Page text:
The degree to which these resources are limited is shocking: Of every $100 in federal funding for education, only two cents was available for GATE programs in 2009. In the past year, state budget woes have altogether eradicated GATE funding in many states. Most recently in April 2011, the national Javits Gifted & Talented Students Education program was eliminated altogether.

One would think that private schools have a better track record in meeting the needs of asynchronous scholars, but the success of these efforts varies based on the same criteria as with public schools: Having specially trained teachers who truly “get” asynchronous scholars, and who also have the time and resources to address their needs – and most specifically, willingness and ability to use both acceleration and compacting as the core strategies for the most advanced learners. In practice, the success rate (or lack thereof) is comparable in public and private schools. The fact that asynchronous scholars have needs that cannot be met by schools’ normal activities or services is recognized in the very definition of giftedness offered by the US government, in the Javits Act of 1988 — at least until it was canceled this year.

A limited number of private and charter schools do exist to serve children performing above the norm, but these focus almost exclusively on students largely without twice exceptionalities, whose IQs are in what Columbia University professor Leta Hollingworth identified as the “socially optimal” range of roughly two to four standard deviations above the norm (125 to 155 IQ). The Davidson Academy in Reno, Nevada is a notable exception, but even that institution serves only a narrow segment of asynchronous scholars, those scoring above the 99.9thpercentile on nationally normed IQ and achievement tests, which excludes students who may be brilliant but not test well, or who may have certain learning disabilities, or who function just below that threshold, but above the range served by other such schools.

Not having their needs met can be catastrophic for the most asynchronous of children. At best, they may “coast” through school, never learning healthy work and study skills, persistence, or much of anything new academically. At worst, health breakdowns occur, both mental and physical, and dysfunction becomes ingrained in the child’s personality.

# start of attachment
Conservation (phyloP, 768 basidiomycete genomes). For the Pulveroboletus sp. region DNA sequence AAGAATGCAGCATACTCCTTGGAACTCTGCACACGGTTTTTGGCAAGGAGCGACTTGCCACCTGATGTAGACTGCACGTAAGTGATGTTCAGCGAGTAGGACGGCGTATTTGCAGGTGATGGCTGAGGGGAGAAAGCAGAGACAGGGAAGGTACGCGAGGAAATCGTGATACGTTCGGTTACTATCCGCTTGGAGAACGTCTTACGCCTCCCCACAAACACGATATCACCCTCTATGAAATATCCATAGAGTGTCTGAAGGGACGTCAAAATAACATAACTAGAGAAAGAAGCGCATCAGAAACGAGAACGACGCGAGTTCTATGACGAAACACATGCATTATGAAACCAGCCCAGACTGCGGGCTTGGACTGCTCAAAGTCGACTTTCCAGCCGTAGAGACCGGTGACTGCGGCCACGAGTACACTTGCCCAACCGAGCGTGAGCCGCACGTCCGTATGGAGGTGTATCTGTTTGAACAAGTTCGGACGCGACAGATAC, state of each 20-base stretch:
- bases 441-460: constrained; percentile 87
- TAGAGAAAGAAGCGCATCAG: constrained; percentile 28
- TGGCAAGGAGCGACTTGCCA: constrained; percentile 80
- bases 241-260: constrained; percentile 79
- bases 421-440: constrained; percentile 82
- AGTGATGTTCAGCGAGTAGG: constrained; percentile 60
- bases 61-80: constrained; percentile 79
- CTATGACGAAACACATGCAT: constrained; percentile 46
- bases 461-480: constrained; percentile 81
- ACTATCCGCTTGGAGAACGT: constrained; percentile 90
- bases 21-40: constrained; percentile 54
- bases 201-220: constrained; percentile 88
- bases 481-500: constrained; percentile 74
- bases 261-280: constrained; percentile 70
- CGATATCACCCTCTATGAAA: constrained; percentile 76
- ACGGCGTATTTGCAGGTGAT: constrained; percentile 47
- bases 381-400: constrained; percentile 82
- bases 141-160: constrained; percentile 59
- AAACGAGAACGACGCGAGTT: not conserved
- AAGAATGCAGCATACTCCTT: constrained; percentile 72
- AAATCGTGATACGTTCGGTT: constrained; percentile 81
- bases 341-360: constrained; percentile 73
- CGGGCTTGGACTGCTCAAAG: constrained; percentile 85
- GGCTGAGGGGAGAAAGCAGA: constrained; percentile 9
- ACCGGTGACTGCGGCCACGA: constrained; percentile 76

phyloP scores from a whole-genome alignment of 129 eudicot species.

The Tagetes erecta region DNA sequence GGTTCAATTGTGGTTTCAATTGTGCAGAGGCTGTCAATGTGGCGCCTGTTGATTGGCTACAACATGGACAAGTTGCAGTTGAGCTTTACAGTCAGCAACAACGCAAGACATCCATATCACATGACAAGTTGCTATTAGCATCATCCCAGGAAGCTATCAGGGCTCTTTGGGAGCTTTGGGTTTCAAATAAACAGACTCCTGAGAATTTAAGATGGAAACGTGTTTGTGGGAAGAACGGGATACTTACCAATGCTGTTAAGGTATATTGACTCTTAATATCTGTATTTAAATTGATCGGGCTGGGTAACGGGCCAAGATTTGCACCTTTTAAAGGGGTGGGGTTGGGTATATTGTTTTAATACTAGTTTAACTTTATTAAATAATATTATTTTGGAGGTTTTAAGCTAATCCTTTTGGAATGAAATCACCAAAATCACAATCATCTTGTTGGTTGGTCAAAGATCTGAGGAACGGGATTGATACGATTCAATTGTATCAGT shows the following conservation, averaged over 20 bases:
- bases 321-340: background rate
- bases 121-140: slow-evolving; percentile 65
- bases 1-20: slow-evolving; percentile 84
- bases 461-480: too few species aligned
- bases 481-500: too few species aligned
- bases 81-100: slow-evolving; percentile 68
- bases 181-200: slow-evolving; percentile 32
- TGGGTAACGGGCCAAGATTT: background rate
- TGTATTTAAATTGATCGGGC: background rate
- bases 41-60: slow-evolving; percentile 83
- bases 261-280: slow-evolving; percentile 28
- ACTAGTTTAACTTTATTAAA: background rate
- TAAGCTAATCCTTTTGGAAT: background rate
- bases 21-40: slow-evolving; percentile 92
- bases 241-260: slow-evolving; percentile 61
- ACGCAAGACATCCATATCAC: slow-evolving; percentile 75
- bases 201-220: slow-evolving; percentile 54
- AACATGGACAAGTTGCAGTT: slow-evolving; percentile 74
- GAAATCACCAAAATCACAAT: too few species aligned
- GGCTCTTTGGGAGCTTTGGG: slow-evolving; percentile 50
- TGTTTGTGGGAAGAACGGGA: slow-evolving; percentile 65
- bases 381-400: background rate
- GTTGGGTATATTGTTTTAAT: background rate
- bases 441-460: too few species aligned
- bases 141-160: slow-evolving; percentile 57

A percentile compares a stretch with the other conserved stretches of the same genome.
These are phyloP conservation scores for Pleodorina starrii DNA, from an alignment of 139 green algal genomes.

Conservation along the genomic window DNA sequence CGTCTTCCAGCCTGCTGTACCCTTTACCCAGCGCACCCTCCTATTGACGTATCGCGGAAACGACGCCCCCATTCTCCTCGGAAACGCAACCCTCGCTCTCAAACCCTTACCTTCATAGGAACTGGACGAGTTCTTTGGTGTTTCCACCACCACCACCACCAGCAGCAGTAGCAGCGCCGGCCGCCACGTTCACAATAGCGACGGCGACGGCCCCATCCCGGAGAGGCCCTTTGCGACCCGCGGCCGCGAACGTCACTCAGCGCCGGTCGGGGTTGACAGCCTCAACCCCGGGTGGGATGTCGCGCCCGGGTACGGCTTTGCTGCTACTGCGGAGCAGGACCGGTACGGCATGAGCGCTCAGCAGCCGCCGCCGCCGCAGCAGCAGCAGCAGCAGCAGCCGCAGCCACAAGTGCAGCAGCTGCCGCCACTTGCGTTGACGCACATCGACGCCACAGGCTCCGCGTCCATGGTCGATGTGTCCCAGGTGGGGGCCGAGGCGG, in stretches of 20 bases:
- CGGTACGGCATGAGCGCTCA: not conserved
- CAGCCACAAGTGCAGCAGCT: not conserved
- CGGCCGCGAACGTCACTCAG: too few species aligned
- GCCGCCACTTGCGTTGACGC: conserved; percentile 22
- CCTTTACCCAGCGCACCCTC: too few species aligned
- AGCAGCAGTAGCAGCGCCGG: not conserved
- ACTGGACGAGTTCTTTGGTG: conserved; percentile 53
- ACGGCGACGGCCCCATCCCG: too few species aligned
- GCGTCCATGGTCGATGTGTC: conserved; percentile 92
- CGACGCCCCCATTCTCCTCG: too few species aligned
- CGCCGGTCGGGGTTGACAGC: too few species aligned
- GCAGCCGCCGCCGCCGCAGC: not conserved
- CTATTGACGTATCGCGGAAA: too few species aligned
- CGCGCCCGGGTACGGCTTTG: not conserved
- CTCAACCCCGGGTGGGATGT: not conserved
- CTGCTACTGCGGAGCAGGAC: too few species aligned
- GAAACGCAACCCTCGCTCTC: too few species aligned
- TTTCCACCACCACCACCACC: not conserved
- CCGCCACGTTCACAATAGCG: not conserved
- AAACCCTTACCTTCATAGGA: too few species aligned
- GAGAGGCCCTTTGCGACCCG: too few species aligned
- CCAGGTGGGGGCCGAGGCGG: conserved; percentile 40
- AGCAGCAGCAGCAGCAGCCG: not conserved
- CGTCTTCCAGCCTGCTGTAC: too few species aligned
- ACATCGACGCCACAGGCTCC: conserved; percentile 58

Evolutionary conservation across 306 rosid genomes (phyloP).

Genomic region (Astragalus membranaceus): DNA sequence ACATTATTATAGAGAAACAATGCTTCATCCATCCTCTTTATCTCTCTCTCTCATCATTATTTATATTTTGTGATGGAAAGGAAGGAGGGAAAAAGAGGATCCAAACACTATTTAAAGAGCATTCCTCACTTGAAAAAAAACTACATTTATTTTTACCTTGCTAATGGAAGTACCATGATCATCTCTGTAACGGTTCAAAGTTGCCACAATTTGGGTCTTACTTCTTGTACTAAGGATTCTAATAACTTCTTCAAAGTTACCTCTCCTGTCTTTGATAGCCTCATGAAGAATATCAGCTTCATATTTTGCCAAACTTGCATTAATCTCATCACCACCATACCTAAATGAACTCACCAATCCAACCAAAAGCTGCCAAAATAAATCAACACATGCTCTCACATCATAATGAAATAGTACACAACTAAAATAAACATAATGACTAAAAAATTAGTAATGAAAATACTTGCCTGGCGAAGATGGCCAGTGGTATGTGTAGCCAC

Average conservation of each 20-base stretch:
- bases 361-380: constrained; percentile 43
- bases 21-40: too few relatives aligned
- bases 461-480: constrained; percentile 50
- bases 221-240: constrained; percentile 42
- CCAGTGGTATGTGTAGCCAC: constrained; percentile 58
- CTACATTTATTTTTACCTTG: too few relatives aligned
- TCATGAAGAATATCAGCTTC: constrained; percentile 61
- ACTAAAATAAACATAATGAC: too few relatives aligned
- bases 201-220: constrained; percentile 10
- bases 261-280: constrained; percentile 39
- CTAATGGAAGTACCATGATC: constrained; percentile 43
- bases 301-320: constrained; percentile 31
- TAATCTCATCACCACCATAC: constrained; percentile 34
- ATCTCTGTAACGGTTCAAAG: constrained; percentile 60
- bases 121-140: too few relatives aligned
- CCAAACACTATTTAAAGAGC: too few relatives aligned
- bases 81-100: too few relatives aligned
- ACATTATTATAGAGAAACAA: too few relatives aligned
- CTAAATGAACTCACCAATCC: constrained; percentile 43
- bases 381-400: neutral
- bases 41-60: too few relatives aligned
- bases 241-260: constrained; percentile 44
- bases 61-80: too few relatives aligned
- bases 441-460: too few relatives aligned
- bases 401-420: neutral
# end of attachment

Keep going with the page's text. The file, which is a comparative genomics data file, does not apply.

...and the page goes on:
Even children who are grade levels ahead of their agemates will cease to learn if the learning environment does not meet their needs. Let a child languish—fail to establish an environment with material matched to the child’s instructional level, progressing at an appropriate pace for that child—for even part of a school year, and the consequences are dramatic: Self-esteem plummets. Love of learning disappears. Knowledge and understanding are lost. Willingness to cooperate with others, to be patient and follow rules while others’ needs are clearly being met but theirs are not—it all takes a nosedive.

What if a more appropriate learning environment is reintroduced later? Sadly, the lost ground is lost.The problem is so profound that one study found that as many as 60 percent of asynchronous scholars drop out before completing undergraduate studies or going on to graduate studies. Other studies have estimated that five to twenty percent of students identified as “gifted”—asynchronous scholars—drop out of high school.

Additionally, even for children with IQs just over 130 in a school with no GATE program (or at an age before GATE programs are offered), harm accumulates over time as children’s needs are not met, akin to the stress over time of asking left-handed children to exclusively use their right hands in school; asking children not to perform to their natural ability—not to be themselves because they are different from the vast majority—is inherently harmful.

The reasons we should meet the needs of asynchronous scholars are the same as the reasons to meet the needs of any other group of children. What right do we as a society have to exclude a class of children from having their needs met, simply because they are “smart?” The “why” may seem self-evident to specialists in gifted education or parents of asynchronous scholars, but it bears explaining for everyone else. These kids need our help. They’re kids, and they deserve our help.